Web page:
"It should also be noted that a particular vessel can, when engaged in various types of operations, be subject to varying inspection laws. For example, an offshore supply vessel could be classed as a small passenger vessel or a passenger vessel when it operates as a crew boat carrying individuals other than those defined in section 2101(21)."

This shows that the House anticipated that a vessel may conduct different operations and provides flexibility to regulate that same vessel under different Subchapters depending on the operation the vessel is conducting.

No. Vessels inspected under Subchapter T or K may engage in recreational diving, if so endorsed on the Certificate of Inspection (COI; CG-841). Vessels supporting exploration, exploitation, or production of offshore mineral or energy resources, who are engaged in commercial diving, are required to be certificated under Subchapter I or L.

Offshore Lightering Support & Fuel Transfers

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No. Vessels inspected under Subchapter I may engage in lightering support. Vessels certificated under Subchapter L may only engage in lightering support if the tanker received the oil from an offshore unit engaged in exploration, exploitation, or production of offshore mineral or energy resources on the U.S. OCS (e.g. MODU, FPSO, etc.) AND the oil or mineral never reached shore prior to lightering operations. This is consistent with the definition of "production" contained in 43 U.S.C. § 1331(m). Additionally, Subchapter I vessels that carry limited quantities (20 percent of the vessel’s deadweight tonnage) of flammable and combustible liquid cargo in bulk, must do so in accordance with 46 CFR 90.05-35. Carriage of more than limited quantities of these liquids in bulk would require the vessel to be inspected under the applicable portions of 46 CFR Subchapter D (Tank Vessel).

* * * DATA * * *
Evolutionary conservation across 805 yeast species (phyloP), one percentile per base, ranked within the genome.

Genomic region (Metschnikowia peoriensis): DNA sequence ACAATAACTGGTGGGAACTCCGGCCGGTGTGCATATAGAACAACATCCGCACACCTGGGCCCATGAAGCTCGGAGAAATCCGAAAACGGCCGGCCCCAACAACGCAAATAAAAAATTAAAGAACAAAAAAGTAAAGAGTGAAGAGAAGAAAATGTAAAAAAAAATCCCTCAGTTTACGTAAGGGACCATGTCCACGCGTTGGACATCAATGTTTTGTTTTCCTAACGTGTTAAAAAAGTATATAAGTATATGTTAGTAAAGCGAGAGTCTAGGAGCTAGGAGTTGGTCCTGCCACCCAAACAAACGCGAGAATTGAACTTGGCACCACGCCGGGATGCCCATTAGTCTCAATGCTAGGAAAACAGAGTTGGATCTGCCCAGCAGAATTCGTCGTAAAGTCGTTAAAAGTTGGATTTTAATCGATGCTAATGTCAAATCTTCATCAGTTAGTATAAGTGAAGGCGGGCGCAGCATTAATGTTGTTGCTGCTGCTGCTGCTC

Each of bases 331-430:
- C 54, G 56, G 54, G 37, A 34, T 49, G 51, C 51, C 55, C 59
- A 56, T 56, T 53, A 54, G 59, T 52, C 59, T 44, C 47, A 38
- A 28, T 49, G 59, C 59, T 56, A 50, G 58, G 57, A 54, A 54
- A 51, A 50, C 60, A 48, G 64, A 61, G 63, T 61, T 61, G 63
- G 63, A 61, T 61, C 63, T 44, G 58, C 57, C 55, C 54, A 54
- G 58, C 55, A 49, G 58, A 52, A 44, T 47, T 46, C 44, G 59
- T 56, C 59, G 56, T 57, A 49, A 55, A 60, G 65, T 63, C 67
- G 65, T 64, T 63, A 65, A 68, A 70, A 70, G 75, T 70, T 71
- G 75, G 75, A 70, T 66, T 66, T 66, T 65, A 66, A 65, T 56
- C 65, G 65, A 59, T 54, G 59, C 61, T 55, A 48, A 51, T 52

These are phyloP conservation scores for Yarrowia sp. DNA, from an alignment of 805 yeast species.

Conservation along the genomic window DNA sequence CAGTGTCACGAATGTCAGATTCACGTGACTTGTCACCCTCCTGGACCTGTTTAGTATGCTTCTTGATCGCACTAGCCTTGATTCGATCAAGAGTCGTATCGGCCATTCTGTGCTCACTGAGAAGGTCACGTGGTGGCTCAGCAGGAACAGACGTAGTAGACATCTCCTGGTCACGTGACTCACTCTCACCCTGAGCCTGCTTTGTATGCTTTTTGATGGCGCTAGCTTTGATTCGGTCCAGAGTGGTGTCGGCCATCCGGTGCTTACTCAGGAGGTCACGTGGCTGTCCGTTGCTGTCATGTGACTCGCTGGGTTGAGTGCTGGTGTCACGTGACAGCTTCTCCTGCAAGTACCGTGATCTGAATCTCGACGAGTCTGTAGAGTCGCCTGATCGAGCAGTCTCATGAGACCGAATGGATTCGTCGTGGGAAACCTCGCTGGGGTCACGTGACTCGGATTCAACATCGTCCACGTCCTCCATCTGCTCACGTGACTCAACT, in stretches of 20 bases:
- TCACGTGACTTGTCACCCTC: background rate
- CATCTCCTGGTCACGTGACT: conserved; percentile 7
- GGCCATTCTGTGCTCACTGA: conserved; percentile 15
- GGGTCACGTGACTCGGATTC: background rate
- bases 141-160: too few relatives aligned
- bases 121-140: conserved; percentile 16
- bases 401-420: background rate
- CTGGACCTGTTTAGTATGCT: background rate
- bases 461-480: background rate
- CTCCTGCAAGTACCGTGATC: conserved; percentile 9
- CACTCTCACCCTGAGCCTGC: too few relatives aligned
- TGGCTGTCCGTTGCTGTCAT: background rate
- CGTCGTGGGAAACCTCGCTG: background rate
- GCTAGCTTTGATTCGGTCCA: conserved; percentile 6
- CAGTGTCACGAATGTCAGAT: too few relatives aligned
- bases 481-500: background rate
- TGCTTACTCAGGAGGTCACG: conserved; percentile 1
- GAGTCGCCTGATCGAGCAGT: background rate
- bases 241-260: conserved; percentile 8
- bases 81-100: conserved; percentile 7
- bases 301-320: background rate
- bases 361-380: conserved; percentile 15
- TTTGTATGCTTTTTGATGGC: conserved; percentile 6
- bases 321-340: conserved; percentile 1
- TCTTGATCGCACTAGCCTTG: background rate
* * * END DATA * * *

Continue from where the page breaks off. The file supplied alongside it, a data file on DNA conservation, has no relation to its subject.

OSVs are restricted to service within the scope of the applicable regulations, which offer no relief for conducting lightering support unless they engage in lightering support for a tanker that received the oil from an offshore unit engaged in exploration, exploitation, or production of offshore mineral or energy resources (e.g. MODU, FPSO, etc.) AND the oil or mineral never reached shore prior to lightering operations as specified in the previous answer.

The allowances and restrictions for an OSV to transfer fuel is determined by the transferring OSV’s tonnage.

Under current regulations and the U.S. Code, if the transferring vessel is as an OSV, < 500 GRT/6000 GT ITC, then it may transfer fuel to other vessels and offshore drilling or production facilities that are in support of exploration, exploitation, or production of offshore minerals or energy resources (including wind). However, OSVs, > 500 GRT/6000 GT ITC, may only transfer fuel from fuel supply tanks to offshore drilling or production facilities in the oil industry and not to any other vessels.

Read on for further information/insight related to these OSV categories...